Following a length investigation, World Athletics — the governing body for global track and field events also known as IAAF — ended January with its official ruling on Nike‘s controversial ZoomX Vaporfly sneaker. Criticized for perceived performance enhancement, the shoe will be allowed at the 2020 Tokyo Olympics.
Nike’s current-generation Vaporfly sneakers were introduced in 2019 after the sports giant’s elite runners spent months testing footwear technology. However, two of those runners — Kenyan athletes Eliud Kipchoge and Brigid Kosgei — became partially responsible for the scrutiny levied at the Vaporfly once they smashed two consecutive records in October of that year. On October 12, Kipchoge completed a challenge to run the length of a marathon in just under two hours, while Kosgei knocked 81 seconds off of the women’s world record only one day later.
These high-profile events drew the attention of the IAAF, which took special notice of the Nike sneakers worn by each athlete. For his unofficial run — the challenge was not IAAF-certified — Kipchoge wore a prototype Nike sneaker with an extra-thick sole unit, while Kosgei ran 2019’s Chicago Marathon in a pair of Vaporfly Next%.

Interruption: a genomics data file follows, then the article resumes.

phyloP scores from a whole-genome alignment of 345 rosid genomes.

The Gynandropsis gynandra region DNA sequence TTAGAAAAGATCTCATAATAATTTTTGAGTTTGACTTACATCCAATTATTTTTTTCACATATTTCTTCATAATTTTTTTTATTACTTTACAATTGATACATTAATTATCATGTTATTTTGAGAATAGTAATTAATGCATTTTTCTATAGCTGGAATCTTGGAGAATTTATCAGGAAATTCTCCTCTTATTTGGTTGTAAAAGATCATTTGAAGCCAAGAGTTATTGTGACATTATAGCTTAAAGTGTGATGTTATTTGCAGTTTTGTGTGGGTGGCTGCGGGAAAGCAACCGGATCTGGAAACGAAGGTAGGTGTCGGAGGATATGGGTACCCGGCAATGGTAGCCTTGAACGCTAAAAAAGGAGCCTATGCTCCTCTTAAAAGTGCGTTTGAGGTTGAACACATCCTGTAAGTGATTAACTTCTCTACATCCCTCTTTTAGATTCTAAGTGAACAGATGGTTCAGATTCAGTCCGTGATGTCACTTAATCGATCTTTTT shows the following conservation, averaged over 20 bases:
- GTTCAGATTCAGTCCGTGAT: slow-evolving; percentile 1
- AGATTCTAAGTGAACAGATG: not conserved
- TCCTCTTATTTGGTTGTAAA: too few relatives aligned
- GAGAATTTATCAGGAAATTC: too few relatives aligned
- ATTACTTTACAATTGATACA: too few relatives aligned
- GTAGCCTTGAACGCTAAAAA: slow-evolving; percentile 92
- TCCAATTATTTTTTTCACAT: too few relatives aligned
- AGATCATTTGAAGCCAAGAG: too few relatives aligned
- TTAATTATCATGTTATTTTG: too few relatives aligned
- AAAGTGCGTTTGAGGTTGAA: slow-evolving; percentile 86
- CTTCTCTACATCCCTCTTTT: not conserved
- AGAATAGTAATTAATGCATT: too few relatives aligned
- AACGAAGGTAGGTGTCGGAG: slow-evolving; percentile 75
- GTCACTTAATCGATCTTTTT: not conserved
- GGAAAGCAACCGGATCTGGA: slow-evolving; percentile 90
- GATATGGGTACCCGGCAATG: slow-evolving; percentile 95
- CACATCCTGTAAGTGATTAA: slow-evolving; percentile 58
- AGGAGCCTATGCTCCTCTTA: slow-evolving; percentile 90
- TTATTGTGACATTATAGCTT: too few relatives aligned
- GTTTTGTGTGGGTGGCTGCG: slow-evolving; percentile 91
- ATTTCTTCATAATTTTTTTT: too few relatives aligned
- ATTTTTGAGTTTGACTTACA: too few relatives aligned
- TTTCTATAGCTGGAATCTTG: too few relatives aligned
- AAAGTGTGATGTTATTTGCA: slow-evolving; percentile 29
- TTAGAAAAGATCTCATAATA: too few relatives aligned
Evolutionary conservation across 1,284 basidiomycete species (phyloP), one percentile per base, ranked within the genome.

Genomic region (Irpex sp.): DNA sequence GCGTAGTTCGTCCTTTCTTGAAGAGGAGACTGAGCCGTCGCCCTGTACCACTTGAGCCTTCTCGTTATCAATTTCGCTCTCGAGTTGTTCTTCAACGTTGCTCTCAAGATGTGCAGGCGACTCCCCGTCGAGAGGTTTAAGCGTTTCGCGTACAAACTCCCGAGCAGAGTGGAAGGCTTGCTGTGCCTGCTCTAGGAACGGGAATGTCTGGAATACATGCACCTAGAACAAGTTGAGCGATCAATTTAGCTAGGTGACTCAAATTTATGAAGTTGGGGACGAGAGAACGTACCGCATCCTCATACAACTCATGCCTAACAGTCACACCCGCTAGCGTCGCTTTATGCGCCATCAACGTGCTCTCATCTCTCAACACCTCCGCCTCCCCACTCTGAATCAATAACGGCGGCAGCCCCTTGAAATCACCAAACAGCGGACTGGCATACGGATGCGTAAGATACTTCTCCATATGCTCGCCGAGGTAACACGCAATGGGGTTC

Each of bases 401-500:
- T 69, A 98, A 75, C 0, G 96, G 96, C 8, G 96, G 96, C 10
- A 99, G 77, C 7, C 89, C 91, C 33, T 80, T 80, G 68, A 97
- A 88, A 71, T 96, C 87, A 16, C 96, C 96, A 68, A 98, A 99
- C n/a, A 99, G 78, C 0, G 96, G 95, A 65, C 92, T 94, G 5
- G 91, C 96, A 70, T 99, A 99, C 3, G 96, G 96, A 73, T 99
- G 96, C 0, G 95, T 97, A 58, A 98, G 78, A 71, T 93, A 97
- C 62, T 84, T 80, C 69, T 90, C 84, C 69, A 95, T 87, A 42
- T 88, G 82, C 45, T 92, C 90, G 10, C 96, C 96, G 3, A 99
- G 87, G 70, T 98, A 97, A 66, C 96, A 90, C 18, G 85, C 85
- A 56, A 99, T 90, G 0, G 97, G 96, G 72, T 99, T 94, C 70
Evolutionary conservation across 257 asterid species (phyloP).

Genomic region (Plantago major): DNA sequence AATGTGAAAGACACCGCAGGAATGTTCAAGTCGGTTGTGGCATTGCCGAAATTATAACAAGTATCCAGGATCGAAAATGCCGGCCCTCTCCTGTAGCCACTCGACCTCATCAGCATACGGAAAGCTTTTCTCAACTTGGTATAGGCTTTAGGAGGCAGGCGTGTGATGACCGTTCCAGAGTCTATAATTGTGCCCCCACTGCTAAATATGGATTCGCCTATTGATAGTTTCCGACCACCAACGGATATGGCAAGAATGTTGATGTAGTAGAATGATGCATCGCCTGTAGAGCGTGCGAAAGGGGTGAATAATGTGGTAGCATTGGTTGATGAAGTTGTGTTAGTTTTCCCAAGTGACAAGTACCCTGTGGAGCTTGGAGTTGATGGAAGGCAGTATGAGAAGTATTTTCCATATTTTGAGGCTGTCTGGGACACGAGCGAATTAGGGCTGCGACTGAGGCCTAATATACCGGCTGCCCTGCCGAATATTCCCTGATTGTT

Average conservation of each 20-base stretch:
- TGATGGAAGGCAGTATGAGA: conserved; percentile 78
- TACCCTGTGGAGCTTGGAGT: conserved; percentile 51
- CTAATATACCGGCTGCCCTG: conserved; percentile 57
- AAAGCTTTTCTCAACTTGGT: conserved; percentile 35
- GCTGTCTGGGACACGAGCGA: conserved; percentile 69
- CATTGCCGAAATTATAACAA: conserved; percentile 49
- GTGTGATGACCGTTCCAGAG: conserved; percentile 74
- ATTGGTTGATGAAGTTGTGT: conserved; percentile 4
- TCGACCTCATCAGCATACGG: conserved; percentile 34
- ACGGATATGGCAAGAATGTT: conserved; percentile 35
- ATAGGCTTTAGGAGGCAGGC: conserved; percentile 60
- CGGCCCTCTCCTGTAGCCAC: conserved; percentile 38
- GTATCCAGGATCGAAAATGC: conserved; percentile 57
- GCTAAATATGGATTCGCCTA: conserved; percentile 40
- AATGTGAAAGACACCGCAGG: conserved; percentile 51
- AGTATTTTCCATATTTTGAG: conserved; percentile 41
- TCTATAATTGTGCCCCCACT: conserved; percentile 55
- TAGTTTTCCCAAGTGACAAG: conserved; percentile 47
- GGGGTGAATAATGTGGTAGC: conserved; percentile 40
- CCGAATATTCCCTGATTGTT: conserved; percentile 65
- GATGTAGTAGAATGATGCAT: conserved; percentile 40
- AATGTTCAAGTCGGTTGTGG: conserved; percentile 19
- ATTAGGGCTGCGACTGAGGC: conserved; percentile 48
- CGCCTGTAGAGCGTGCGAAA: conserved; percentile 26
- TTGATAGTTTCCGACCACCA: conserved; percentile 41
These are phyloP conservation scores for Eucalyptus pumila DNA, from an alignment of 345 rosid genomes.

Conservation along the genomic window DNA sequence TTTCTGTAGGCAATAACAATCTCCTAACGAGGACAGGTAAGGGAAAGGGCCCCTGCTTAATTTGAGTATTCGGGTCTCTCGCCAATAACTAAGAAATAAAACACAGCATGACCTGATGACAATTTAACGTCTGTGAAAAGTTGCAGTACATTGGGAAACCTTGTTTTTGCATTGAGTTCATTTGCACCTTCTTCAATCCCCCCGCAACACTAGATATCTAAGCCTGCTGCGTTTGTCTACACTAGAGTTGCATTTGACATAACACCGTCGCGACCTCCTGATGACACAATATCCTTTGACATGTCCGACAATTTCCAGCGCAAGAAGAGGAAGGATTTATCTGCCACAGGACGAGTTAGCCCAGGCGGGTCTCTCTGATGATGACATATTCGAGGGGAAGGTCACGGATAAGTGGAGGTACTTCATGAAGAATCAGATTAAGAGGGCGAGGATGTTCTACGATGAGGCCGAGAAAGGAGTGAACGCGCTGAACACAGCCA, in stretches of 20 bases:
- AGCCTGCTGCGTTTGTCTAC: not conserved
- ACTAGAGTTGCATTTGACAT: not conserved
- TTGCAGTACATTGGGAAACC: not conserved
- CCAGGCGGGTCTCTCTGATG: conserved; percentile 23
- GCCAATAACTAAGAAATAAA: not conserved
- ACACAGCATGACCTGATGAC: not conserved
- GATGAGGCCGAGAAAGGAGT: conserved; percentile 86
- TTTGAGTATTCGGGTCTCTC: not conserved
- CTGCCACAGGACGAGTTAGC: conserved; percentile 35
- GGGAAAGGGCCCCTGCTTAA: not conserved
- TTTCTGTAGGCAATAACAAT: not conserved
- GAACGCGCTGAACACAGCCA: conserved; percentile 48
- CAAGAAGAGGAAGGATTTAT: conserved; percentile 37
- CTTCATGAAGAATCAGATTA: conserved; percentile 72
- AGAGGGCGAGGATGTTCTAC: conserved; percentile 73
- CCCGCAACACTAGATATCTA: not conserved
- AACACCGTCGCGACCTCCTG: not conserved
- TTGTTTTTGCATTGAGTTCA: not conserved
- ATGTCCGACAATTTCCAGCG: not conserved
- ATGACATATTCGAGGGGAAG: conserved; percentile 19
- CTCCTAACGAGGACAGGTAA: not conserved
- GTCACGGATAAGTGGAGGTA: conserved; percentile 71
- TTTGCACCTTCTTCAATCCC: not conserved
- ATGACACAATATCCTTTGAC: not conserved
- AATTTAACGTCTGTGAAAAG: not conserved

IAAF’s judgment doesn’t specifically target the Vaporfly sneakers, instead explaining that the rule modifications are intended “to provide greater clarity to athletes and shoe manufacturers around the world and to protect the integrity of the sport” at the highest level of competition. Beginning April 30, these new regulations will go into effect, barring elite runners from wearing sneakers that haven’t been available for purchase on the open market for at least four months. This includes prototype sneakers, naturally, and IAAF’s rules go into further detail by specifying that qualifying shoes must also have a sole that measures under 40 millimeters (approximately 1.5 inches) and that the sole may not contain more than one springlike “shank.”
Inside of Nike’s Vaporfly sneaker outsole is a single carbon fiber plate, or shank, that ensures extra propulsion. Thus, under the tenets of the IAAF’s new standard, Kosgei’s preferred Vaporfly Next% will remain legal, while shoes like Kipchoge’s prototype runner will no longer be allowed.
Though running sneakers are perhaps Nike’s best known product, the footwear behemoth has plenty of other cutting edge athletic shoes in the works, including the new Vapor Edge football cleats.